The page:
As a result of the consent decrees, performers are typically paid much more than songwriters. That’s because performers are paid on an entirely different system, one based on direct deals negotiated between labels and the streaming services. Here’s a chart breaking down royalty splits by tech blogger Michael DeGusta for the ‘90s song “Low” by the band Cracker; you can see how small the slice has become for songwriters (in green).
Casey Rae, a musician and the CEO of advocacy group The Future of Music Coalition, describes the info here as “quite solid.” read more
Johnson’s piece, of course, rankled people who have devoted a lot of time to pondering this issue. The Future of Music Coalitionpenned a lengthy response to the article on their website, basically saying that statistics about wages do not take into account the widely varying amounts of success that people employed in the industry experience. Not everyone can be Kanye West but throwing a few people of his stature into the numbers paints a different picture than the reality faced by typical artists.
I was not the only person to take issue with this article. Some provided detailed and clear-headed thinking, some less so. I would like to focus on one particular exchange with the Future of Music Coalition (F.M.C.) because it will eventually involve Mr. Johnson, the Times public editor and the magazine editor. This is the passage in the original article that sparks the exchange:
According to the O.E.S., in 1999 there were nearly 53,000 Americans who considered their primary occupation to be that of a musician, a music director or a composter; in 2014, more than 60,000 people were employed writing, singing or playing music. That’s a rise of 15 percent, compared with overall job-market growth during that period of about 6 percent. read more
The story’s thesis and details have been well worked over since it was published. The Future of Music Coalition, an advocacy group for musicians, posted a long response on its site. The article’s author, Steven Johnson, responded in detail, and the group then answered him. The Times’s standards department considered a request for correction and decided against it.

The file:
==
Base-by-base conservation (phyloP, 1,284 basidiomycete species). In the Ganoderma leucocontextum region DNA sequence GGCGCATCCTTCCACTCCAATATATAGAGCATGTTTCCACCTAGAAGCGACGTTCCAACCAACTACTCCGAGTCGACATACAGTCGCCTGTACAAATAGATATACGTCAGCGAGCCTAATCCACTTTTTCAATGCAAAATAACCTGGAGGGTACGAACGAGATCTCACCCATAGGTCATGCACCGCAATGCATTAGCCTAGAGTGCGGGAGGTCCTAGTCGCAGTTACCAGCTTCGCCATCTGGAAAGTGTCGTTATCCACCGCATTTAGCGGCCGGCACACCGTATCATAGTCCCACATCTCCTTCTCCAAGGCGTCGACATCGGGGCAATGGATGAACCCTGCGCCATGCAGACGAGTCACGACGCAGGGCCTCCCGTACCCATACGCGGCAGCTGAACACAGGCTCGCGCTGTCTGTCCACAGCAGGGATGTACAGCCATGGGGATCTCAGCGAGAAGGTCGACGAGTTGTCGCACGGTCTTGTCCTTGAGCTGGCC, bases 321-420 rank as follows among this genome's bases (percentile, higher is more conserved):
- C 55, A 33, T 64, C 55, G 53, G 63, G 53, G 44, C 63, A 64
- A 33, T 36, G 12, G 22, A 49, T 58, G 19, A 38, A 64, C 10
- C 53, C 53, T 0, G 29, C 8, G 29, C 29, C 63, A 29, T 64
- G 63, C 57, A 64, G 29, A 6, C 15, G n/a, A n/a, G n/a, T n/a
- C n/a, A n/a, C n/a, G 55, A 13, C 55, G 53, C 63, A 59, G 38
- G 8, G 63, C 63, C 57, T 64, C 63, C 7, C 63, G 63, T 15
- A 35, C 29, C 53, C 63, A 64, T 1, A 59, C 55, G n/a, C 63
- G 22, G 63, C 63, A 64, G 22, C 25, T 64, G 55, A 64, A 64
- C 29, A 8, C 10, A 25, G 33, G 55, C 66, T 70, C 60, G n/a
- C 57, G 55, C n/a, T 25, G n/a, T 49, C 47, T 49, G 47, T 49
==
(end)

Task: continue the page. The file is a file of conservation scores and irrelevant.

Along with criticism from Casey Rae, CEO of Future of Music Coalition, and a rebuttal by article author Johnson, there is a letter from a very qualified individual – Neil Portnow. From the West Coast, here’s how the president of the National Academy of Recording Arts and Sciences sees the current disruption: […]
Other groups are trying to generate debate and awareness. The Britain-based Featured Artists Coalition campaigns for the rights of musicians and performers. Earlier this year, David Byrne, the former front-man for Talking Heads, joined the board of SoundExchange, a non-profit performance-rights organisation that collects and distributes digital performance royalties to artists and copyright-holders. Mr Byrne took to the New York Times’s op-ed page in July to call on the industry to open up its financial “black box”. The Washington-based non-profit Future of Music Coalition provides education, research and advocacy for musicians.